Chana Masala, Take 2

Way back in January, before there was a global pandemic, I posted a recipe for chana masala made with kala or desi chana. These smaller, darker chickpeas (compared to garbanzo beans aka Kabuli chana in India) have, as I said then, been eaten in India much longer than garbanzo beans. They can be prepared very similarly but are far from identical. They’re smaller and their skins are harder and their texture much denser; and their flavour is earthier and not as “sweet” as good garbanzo beans can be. So far, so repetitious. Here’s something new: back in January I’d said that I’d heard a rumour that Rancho Gordo—the Californian purveyor of bespoke beans—might soon start carrying desi chana. 10 months later that rumour has turned to fact. Rancho Gordo’s desi chana will be going on sale around Thanksgiving. If you’re not in their Bean Club (yes, I know) you’ll have to punch other people in the mouth to get them into your cart when they go on sale. (Well, you’ll be shopping online but you can always imagine.) Since I’m special (by which I mean, I know things Steve S. of Rancho Gordo doesn’t want you to know about his whereabouts in April of 1982), I was sent a few packets of these to play with before you heathens get anywhere near them. You can therefore view this as a sort of sponsored post if you like—I can certainly be purchased for less than the price of a few packets of beans. More accurate would be that Steve and I are old friends and that he clearly doesn’t need a D-list food blogger like me to talk him up when he has all of the North American food world falling over itself to praise his beans. At any rate, I’ve made a few different preps with them and this is the one the missus thinks I should share first with the public.

Of course, you don’t need to make this recipe with Rancho Gordo desi chana—you can always buy some from your local Indian grocery. But anyone who has eaten Rancho Gordo beans knows the difference in quality between their freshly harvested beans and regular ones (it makes the difference in price palatable). You could also make this recipe with garbanzo beans, for that matter, whether Rancho Gordo or otherwise. But wherever you get your desi chana from, do add them to your chickpea rotation.

And whatever chickpeas or garbanzo beans you use, you should know that this is a no-frills home-style recipe. There is nothing flashy happening here, no BIG or BOLD flavours; just earthy comfort food of the old school. There is also nothing very original happening here: most North Indian homes make chana masala that resembles this closely.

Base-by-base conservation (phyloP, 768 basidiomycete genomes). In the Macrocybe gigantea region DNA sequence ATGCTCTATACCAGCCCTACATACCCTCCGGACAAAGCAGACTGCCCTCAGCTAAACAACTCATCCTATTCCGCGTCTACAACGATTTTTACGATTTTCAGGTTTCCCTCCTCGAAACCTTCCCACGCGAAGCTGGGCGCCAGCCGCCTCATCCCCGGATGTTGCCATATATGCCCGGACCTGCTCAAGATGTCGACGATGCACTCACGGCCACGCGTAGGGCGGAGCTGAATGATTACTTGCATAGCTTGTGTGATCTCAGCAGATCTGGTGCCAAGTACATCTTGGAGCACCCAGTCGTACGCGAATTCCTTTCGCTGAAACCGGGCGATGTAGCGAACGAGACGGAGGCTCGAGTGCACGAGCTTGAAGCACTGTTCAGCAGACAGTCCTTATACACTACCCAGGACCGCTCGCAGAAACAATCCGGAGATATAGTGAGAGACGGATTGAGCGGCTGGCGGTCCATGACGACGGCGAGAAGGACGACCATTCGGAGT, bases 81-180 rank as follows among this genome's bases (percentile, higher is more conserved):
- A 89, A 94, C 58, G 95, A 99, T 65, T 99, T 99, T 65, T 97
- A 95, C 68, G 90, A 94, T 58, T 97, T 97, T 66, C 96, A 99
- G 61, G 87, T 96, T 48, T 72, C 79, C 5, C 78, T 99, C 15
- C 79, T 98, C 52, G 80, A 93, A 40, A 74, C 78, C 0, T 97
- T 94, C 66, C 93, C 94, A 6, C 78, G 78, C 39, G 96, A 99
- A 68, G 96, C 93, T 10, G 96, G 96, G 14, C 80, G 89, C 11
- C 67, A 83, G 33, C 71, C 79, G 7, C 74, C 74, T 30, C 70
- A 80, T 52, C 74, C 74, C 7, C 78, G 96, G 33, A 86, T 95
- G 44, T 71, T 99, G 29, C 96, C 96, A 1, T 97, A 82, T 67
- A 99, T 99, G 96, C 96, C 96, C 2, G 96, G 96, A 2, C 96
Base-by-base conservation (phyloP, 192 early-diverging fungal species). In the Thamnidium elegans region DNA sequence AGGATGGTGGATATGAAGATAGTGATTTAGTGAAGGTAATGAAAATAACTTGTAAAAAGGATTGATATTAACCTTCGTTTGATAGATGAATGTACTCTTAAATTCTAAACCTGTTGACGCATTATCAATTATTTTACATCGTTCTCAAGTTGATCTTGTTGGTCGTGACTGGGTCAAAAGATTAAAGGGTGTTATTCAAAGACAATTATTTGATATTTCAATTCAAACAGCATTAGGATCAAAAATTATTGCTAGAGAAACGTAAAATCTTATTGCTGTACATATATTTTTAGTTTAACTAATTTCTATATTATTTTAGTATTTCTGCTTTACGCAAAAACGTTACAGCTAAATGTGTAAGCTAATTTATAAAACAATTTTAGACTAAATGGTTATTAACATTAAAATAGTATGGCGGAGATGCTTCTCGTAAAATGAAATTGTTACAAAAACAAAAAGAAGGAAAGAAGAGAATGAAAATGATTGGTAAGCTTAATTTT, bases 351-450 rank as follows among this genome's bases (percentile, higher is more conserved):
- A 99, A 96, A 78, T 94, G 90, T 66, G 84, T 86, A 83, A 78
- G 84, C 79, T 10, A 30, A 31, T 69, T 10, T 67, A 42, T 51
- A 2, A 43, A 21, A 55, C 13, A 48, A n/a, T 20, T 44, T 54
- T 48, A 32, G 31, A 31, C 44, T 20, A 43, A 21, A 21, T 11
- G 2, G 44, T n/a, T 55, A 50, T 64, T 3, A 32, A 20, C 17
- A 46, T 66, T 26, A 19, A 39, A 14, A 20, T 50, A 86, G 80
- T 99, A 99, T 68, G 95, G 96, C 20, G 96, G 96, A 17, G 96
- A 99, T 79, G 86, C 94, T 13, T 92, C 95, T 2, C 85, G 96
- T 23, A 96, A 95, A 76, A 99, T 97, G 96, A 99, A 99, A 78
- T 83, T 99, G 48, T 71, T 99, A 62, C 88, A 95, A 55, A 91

• 2 cups desi/kala chana, rinsed and soaked overnight or 8 hours in the pot in which you will cook them
  • 1 tez patta (dried Indian bay/cassia leaf)
  • 1 large red onion, sliced
  • 1 tspn fresh garlic paste
  • 1 tspn fresh ginger paste
  • The following ground together into a coarse powder: 1/2 tspn haldi (turmeric powder), 2-3 dried Kashmiri chillies, 1.5 tspns cumin seeds, 1.5 tspns coriander seeds, 1 tspn black peppercorn, 1/2 tspn fennel seeds, 1 pinch fenugreek seeds, 1 inch piece of cinnamon
  • 2 cups chopped tomato
  • 1 tspn sugar
  • 2 tblspns neutral oil (grapeseed or similar)
  • Salt to taste
  • 3-5 Thai chillies, slit
  • 1 tbspn chopped dhania/cilantro
  1. Add enough water to the soaked chana to cover by a few inches and bring to a boil for 10 minutes. Replenish with enough hot water to cover by a few inches, reduce to a simmer, add the tez patta, cover and cook till the chana is done. Add more water along the way as necessary.
  2. While the chana is cooking, prepare the masala as follows:
  3. Heat the oil in a karhai or wok and add the sliced onions. Saute over medium heat till fully softened and browned along the edges.
  4. Add the ginger and garlic pastes, mix in and saute till the raw smell is gone.
  5. Add the ground spices, mix in and saute for another 2-3 minutes, taking care to not scorch the mix.
  6. Add the tomatoes and salt and sugar and saute till the tomatoes have completely cooked down and the oil separates.
  7. Take off the heat, add a few ladles of the water from the cooked chana, mix in and when cooled a little, transfer the contents of the karhai to a blender and puree till smooth.
  8. Bring the chana back up to a high simmer and add the puree to the pot. Mash some of the chana against the side of the pot, mix everything in, cover and simmer together for another 10-15 minutes.
  9. Uncover, garnish with the slit green chillies and dhania and serve with rice or chapatis or by itself in a bowl.
  1. Whether you soak the chana or not is up to you but if you don’t you’ll need to be patient while it cooks.
  2. You can also make this in a pressure cooker. In my old-school, whistling Indian pressure cooker I’d cook and puree the masala first, add it to the soaked chana, top up with water and cook for probably 30 minutes over medium heat. I’ve no idea what the Instant Pot conversion would be.
  3. If you don’t have tez patta at hand don’t worry about it. However, if you have an Indian grocery near you it’s easily found. It’s also available on Amazon (that’s an affiliate link).
  4. If you don’t have Kashmiri chillies (see above) substitute a mild red chilli powder (Kashmiri chillies are mild). You can make this hotter, of course, but the intended result is a balanced tanginess, not big heat.
  5. You can, of course, skip the step of pureeing the wet masala before adding it to the chana. The textural contrast between the silky curry and the harder chana is nice though.
  6. You can add a bit of chopped onion to the garnish as well. And if you have the time you could also throw on some julienned ginger.
  7. A squeeze of lime on the plate or in the bowl is nice as well.

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